Review – The Metaphysics of Copresence in Beliso-De Jesùs’ Electric Santeria (Ryne Beddard)

seven-orishasBeliso-De Jesús, Aisha M. Electric Santería: Racial and Sexual Assemblages of Transnational Religion. New York: Columbia University Press, 2015. ISBN-10: 0231173172 Hardcover, paperback, e-book. 304 pages.

Aisha M. Beliso-De Jesús’ 2015 book Electric Santería: Racial and Sexual Assemblages of Transnational Religion begins and ends with an intimate account of her relationship with Alfredo Calvo Cano, or simply Padrino (godfather), as he was referred to by his followers who learned to navigate their space in an increasingly transnational world through devotion to his guidance in Santería and other “African-inspired” Cuban religions. Beliso-De Jesús was one of those followers, and the book is inevitably shaped by her simultaneous proximity to the object of her study, as a practitioner raised in the traditions, and her distance from it as an anthropologist born, not in Cuba, but the United States.

Beliso-De Jesús – whose writing style is sometimes reminiscent of Robert Orsi’s groundbreaking Between Heaven and Earth[1], but with more engagement with critical theoretical texts – does not offer herself as a distant and objective observer but rather, following Martin Holbraad[2], describes her engagement as an “ontography” in which, “anthropologists take the ontological questions of their subjects’ own modes of understanding truth as the first premise, this intervention continues to naturalize the ethnographer as exterior to what she studies” (25). This stance, then, allows her to locate her work within the bounds of Gayatri Spivak’s ethical imperative to question one’s subject without paralyzing it in a power dynamic laden nexus of representation. Instead she insists that, “understanding coming into being through copresences shows how the positions of researcher and interlocutor both infect and affect – haunting, negotiating, and penetrating in ways that are never fixed or without power” (26-27).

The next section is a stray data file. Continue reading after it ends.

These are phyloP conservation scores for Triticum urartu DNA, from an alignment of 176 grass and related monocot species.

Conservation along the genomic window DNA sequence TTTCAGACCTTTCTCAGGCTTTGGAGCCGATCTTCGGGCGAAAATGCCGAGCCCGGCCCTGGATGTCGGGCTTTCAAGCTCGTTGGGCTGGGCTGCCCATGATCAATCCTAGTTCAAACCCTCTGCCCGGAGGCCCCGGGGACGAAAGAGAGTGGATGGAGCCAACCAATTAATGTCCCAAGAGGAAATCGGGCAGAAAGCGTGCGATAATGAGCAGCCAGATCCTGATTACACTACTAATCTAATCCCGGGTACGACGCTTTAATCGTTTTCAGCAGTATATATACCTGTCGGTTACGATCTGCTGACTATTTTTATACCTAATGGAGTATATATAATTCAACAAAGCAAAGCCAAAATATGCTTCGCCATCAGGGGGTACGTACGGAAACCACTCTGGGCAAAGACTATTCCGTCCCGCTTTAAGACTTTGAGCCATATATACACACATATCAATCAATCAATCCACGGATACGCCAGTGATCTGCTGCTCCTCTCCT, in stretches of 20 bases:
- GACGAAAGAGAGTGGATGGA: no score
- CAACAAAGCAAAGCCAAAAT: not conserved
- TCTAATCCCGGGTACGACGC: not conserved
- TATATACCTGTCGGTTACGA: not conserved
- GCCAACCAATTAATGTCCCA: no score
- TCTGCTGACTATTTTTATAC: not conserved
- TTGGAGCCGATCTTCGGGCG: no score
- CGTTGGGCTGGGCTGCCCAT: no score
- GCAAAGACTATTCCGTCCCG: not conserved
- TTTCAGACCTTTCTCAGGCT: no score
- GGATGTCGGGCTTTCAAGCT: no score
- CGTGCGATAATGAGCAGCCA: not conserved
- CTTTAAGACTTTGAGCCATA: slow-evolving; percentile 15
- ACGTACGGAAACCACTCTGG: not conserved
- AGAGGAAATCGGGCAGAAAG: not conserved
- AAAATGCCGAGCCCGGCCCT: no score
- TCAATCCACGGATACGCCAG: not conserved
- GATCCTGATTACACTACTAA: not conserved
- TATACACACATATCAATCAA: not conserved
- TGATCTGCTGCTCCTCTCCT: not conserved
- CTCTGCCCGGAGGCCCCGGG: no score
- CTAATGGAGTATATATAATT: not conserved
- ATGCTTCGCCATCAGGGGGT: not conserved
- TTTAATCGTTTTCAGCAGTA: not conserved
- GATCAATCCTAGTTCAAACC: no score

This notion of copresences is central to Beliso-De Jesús’ work. It is her way of speaking of the potent, and even electric, sites of affective transformations that transgress national, social, and religious boundaries. “Copresences,” she writes, “are sensed through chills, shivers, tingles, premonitions, and possessions in and through transnational Santeria bodies and spaces.” And she adds that they “are active spiritual and religious subjectivities intimately tied to practitioners’ forms of movement, travel, and sensual bodily registers” (7). It is this conceptual framework that allows her to give voice to the affective relationship between practitioners and the Oricha (saints) at the level of transnational transgressions, without appealing to transcendent mediation.